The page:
My daughter doesn't understand her new friend's behaviour...
Written by Nicola Botterill on 27/08/2012
Q. My 12 year old daughter made friends with a girl on her school bus and they have spent time together outside of school. I noticed that her friend has certain autistic traits but it hasn’t been a problem until now. My daughter is becoming irritated by her friend’s lack of interest in her. Conversation is one way, dominated by her friend, she doesn’t look at my daughter or acknowledge that she’s listening to what she’s saying. My daughter has made friends with other girls, but her friend off the bus monopolises her, cutting across people who are talking, shouting out silly words and other behaviour which my daughter finds embarrassing. She would like to spend time alone with her other friends but she doesn’t want to hurt this girl’s feelings. I’ve explained I think her friend has different ways of communicating and she doesn’t mean to be rude. I want my daughter to remain friends with the girl, to teach her you don’t drop one friend when you make new friends and that we’re all different, but how should I approach this so my daughter will understand?
A. You may be right, it may indeed be the case that this child has certain traits of ASD (Autistic Spectrum Disorder). Alternatively it might also be that this child needs to be talked to about how to make and keep friends and the benefits of having a wide circle of friends, personal boundaries and so on. Have you thought about speaking to the teachers (possibly a Year Head or Form Tutor) at school to explain the difficulties your daughter is having, so that they can support her? You are not alone in this with her and it would also be interesting to see what their advice is, given that they should be able to recognise the situation you are describing and will know the friend, and how she is managing in class and so on. They will not be at liberty to tell you anything about the friend’s individual circumstances, but they might be able to help explore some strategies for your daughter such as ensuring that teachers put the girls in different groups within classes, or even in some completely different classes, so there is a mixture of having time apart as well as being together. It is, as you say, good for young people to realise there are a lot of different types of people in the world, and during the ‘selfish teenage years’ to look outside themselves and learn to support others, and we must show them the way in this.
How well do you know your daughter’s friend’s parents? It sounds like you might try and get to know them a little better if at all possible as this may be helpful. Once you do know them a little better, hopefully, as adults together, you will be able to explore the situation and see the issues for both of the girls, and help to support them both. They might be able and prepared to explain how ‘some people might feel’ to their daughter and help manage her expectations of friendship too. If ASD is discussed and confirmed then your daughter might enjoy reading The Curious Incident of the Dog in the Night-time by Mark Haddon, or My Brother is Different: A Book for Young Children Who Have a Brother or Sister with Autism by Louise Gorrod.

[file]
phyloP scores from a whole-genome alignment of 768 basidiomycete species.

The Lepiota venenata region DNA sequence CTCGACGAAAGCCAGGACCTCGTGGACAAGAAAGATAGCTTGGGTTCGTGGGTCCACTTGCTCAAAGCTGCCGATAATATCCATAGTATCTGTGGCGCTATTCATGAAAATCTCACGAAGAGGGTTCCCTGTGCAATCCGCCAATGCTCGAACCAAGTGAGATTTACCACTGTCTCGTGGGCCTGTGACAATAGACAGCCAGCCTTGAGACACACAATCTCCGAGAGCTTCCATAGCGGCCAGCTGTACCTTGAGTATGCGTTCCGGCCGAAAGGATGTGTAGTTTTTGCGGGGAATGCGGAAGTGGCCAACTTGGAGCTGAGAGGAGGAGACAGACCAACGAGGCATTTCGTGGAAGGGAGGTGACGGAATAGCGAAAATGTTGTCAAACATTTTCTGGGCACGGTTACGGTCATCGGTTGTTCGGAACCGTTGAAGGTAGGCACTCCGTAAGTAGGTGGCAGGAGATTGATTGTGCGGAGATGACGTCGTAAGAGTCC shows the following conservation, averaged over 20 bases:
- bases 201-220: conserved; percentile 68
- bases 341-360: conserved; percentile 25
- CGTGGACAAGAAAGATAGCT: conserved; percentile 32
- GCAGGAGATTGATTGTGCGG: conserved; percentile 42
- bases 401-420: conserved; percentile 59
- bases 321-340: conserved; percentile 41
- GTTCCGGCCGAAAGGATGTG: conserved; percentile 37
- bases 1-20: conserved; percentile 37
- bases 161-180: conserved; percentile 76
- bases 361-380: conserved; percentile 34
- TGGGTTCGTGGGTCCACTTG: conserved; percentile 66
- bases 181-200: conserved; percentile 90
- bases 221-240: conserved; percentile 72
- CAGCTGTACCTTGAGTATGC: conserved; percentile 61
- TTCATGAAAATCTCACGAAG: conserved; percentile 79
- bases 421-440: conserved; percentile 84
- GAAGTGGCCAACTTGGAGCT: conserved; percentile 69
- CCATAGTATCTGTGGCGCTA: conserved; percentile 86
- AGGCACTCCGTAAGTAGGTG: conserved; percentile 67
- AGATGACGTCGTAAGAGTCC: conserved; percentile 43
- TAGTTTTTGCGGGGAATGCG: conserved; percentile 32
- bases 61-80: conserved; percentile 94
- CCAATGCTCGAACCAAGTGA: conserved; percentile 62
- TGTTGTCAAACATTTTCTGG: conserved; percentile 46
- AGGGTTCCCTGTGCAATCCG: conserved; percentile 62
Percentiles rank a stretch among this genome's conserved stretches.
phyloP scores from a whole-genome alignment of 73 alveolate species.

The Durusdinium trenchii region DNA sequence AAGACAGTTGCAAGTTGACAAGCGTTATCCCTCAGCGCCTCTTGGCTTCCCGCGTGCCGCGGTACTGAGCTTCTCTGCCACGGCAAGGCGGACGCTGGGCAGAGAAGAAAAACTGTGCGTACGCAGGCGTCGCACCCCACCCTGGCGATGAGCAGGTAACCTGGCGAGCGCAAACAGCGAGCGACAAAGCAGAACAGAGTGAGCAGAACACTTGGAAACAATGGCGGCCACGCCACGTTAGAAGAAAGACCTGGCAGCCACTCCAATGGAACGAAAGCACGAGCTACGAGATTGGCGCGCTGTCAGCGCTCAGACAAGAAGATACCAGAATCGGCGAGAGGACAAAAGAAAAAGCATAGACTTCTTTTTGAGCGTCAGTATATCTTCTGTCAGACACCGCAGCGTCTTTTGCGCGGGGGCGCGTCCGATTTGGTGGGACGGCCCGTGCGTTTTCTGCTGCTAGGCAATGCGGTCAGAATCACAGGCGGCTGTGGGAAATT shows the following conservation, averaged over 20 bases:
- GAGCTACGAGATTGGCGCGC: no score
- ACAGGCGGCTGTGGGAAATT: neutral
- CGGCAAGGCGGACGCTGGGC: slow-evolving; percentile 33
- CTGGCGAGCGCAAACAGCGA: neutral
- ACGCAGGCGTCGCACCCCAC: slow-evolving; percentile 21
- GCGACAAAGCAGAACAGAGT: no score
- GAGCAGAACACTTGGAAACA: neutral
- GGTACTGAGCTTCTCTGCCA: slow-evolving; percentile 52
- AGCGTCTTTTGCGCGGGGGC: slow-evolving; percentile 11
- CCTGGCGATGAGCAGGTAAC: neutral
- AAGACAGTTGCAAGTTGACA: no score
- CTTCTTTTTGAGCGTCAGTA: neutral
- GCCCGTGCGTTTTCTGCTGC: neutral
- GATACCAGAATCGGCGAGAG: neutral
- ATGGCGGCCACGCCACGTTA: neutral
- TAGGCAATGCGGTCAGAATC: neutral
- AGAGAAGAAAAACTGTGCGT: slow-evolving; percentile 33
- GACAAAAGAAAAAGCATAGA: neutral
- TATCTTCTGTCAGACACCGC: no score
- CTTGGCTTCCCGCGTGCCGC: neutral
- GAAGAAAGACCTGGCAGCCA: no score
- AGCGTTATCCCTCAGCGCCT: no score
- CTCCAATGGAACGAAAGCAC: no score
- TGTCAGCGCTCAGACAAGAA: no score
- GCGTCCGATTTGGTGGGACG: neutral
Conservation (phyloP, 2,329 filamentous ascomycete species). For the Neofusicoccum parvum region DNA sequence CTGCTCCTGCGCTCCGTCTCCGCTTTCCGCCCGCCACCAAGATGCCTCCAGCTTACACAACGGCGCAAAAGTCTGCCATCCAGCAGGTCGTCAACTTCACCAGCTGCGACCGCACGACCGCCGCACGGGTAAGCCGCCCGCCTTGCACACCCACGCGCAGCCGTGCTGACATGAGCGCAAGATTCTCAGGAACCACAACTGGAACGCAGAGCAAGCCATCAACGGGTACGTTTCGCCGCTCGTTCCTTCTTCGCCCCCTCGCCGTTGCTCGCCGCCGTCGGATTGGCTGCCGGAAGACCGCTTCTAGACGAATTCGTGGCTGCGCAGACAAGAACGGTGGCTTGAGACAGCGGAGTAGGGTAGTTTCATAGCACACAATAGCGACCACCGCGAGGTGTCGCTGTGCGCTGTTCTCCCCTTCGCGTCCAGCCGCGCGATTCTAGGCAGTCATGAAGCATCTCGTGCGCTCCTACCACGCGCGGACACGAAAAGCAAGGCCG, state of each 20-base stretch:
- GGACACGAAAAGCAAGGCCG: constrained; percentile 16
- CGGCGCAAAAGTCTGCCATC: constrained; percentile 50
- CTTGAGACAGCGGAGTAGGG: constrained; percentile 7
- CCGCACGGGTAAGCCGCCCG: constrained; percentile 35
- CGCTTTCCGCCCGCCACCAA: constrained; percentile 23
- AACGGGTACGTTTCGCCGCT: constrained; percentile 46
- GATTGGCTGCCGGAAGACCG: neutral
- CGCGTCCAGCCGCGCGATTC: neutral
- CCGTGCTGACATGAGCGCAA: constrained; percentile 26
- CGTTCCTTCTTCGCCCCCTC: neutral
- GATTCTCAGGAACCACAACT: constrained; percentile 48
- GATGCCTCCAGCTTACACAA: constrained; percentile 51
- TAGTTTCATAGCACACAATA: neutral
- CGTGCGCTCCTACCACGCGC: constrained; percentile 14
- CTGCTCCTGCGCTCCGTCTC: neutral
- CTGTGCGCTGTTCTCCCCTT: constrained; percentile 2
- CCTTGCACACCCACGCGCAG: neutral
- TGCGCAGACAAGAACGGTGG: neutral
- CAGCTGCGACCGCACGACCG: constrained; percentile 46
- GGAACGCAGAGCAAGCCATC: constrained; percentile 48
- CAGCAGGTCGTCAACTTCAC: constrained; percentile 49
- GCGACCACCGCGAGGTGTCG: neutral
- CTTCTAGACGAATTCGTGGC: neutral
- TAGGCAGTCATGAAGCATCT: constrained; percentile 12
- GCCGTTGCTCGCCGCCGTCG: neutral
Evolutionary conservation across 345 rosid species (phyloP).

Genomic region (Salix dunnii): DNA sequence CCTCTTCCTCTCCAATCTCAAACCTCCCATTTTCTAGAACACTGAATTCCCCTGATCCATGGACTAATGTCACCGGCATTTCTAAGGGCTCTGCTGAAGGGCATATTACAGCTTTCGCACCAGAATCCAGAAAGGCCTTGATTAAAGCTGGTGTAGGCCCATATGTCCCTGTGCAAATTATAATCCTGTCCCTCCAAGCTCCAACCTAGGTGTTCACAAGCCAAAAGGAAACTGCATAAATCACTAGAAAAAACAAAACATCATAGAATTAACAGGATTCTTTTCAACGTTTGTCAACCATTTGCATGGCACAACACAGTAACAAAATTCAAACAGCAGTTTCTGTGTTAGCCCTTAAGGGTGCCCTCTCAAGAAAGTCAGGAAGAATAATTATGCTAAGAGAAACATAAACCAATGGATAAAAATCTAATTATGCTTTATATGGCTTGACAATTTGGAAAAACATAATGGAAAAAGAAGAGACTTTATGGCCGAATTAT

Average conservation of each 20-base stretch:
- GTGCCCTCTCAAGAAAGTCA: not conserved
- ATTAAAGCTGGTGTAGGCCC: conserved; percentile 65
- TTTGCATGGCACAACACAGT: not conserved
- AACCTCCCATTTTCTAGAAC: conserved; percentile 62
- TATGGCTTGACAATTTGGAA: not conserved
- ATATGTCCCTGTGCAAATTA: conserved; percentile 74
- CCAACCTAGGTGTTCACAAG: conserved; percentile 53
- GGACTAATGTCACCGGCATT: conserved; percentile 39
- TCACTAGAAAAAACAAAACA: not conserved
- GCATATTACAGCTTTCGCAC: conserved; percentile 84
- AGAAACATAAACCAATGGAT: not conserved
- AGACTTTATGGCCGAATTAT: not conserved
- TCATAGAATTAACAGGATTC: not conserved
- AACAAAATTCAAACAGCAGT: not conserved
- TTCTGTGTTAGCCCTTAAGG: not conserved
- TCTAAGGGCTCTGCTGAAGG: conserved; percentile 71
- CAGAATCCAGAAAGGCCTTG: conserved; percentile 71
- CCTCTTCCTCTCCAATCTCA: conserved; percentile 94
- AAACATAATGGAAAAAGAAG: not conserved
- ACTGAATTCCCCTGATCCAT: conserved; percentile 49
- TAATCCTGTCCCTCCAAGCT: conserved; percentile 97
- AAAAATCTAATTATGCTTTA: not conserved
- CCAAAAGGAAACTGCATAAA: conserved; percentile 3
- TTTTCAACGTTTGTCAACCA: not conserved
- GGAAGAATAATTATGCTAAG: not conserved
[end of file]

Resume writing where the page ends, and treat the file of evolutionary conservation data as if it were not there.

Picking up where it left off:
Also have you thought about inviting her other friends over from time to time to help her create time alone with them as well? This may help your daughter to forge stronger friendships with them at school. Also encourage your daughter to get involved in new activities at school so she widens her circle of friends and does some things without her bus friend and develops her independence. Inevitably if your daughter finds some of the behaviour of her friend embarrassing, so will some of the other children, although they are usually all incredibly accommodating when they realise that there is a reason for the behaviour, if there is. They are also usually pretty straightforward in telling others about things they don’t like.
It sounds like you aim to encourage your daughter to have a broad outlook on life; to have the empathy and ease to mix with and get along with people of all sorts of different backgrounds, the assertiveness and confidence without arrogance to stand up for herself and deal with difficulties, and also the self awareness and resilience to know that sometimes you do need to have difficult conversations, and you will survive them. Difficult lessons to learn at any age, but essential.
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